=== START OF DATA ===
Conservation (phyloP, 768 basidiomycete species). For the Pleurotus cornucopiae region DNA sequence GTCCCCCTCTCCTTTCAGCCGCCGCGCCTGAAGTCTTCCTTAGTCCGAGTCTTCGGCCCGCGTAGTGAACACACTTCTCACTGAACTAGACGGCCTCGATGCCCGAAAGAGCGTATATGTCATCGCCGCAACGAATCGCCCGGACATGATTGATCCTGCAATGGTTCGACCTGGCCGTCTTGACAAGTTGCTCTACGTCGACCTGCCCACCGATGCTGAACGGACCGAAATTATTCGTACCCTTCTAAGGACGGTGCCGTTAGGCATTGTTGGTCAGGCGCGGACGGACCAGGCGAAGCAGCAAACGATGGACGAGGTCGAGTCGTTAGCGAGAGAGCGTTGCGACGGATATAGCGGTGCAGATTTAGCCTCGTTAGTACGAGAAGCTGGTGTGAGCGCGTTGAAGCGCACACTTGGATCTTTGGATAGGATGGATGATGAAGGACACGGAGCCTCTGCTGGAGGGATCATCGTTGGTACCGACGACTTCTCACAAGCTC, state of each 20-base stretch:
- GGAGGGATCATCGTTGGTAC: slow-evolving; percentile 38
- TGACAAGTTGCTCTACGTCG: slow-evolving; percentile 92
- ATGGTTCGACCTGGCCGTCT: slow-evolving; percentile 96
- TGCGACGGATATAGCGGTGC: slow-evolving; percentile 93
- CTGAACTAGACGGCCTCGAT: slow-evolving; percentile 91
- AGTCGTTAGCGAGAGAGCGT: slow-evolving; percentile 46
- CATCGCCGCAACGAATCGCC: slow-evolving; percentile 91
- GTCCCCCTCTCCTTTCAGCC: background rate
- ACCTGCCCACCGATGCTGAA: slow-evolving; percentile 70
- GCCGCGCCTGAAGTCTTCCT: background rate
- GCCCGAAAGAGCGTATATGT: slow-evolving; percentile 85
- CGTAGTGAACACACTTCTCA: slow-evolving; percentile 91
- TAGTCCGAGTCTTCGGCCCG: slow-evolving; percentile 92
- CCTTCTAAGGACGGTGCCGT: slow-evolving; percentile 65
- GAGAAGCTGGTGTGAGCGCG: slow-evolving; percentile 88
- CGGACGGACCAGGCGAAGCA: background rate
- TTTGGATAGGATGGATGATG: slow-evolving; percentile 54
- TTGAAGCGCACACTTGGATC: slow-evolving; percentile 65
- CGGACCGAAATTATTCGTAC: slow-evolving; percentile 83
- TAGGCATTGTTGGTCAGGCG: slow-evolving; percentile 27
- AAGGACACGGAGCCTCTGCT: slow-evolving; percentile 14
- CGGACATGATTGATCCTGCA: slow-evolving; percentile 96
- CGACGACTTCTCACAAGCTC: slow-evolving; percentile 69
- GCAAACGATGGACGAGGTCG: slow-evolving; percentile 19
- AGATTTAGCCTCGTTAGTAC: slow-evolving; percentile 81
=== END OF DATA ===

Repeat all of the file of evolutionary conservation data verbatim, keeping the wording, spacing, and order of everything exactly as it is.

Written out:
Conservation (phyloP, 768 basidiomycete species). For the Pleurotus cornucopiae region DNA sequence GTCCCCCTCTCCTTTCAGCCGCCGCGCCTGAAGTCTTCCTTAGTCCGAGTCTTCGGCCCGCGTAGTGAACACACTTCTCACTGAACTAGACGGCCTCGATGCCCGAAAGAGCGTATATGTCATCGCCGCAACGAATCGCCCGGACATGATTGATCCTGCAATGGTTCGACCTGGCCGTCTTGACAAGTTGCTCTACGTCGACCTGCCCACCGATGCTGAACGGACCGAAATTATTCGTACCCTTCTAAGGACGGTGCCGTTAGGCATTGTTGGTCAGGCGCGGACGGACCAGGCGAAGCAGCAAACGATGGACGAGGTCGAGTCGTTAGCGAGAGAGCGTTGCGACGGATATAGCGGTGCAGATTTAGCCTCGTTAGTACGAGAAGCTGGTGTGAGCGCGTTGAAGCGCACACTTGGATCTTTGGATAGGATGGATGATGAAGGACACGGAGCCTCTGCTGGAGGGATCATCGTTGGTACCGACGACTTCTCACAAGCTC, state of each 20-base stretch:
- GGAGGGATCATCGTTGGTAC: slow-evolving; percentile 38
- TGACAAGTTGCTCTACGTCG: slow-evolving; percentile 92
- ATGGTTCGACCTGGCCGTCT: slow-evolving; percentile 96
- TGCGACGGATATAGCGGTGC: slow-evolving; percentile 93
- CTGAACTAGACGGCCTCGAT: slow-evolving; percentile 91
- AGTCGTTAGCGAGAGAGCGT: slow-evolving; percentile 46
- CATCGCCGCAACGAATCGCC: slow-evolving; percentile 91
- GTCCCCCTCTCCTTTCAGCC: background rate
- ACCTGCCCACCGATGCTGAA: slow-evolving; percentile 70
- GCCGCGCCTGAAGTCTTCCT: background rate
- GCCCGAAAGAGCGTATATGT: slow-evolving; percentile 85
- CGTAGTGAACACACTTCTCA: slow-evolving; percentile 91
- TAGTCCGAGTCTTCGGCCCG: slow-evolving; percentile 92
- CCTTCTAAGGACGGTGCCGT: slow-evolving; percentile 65
- GAGAAGCTGGTGTGAGCGCG: slow-evolving; percentile 88
- CGGACGGACCAGGCGAAGCA: background rate
- TTTGGATAGGATGGATGATG: slow-evolving; percentile 54
- TTGAAGCGCACACTTGGATC: slow-evolving; percentile 65
- CGGACCGAAATTATTCGTAC: slow-evolving; percentile 83
- TAGGCATTGTTGGTCAGGCG: slow-evolving; percentile 27
- AAGGACACGGAGCCTCTGCT: slow-evolving; percentile 14
- CGGACATGATTGATCCTGCA: slow-evolving; percentile 96
- CGACGACTTCTCACAAGCTC: slow-evolving; percentile 69
- GCAAACGATGGACGAGGTCG: slow-evolving; percentile 19
- AGATTTAGCCTCGTTAGTAC: slow-evolving; percentile 81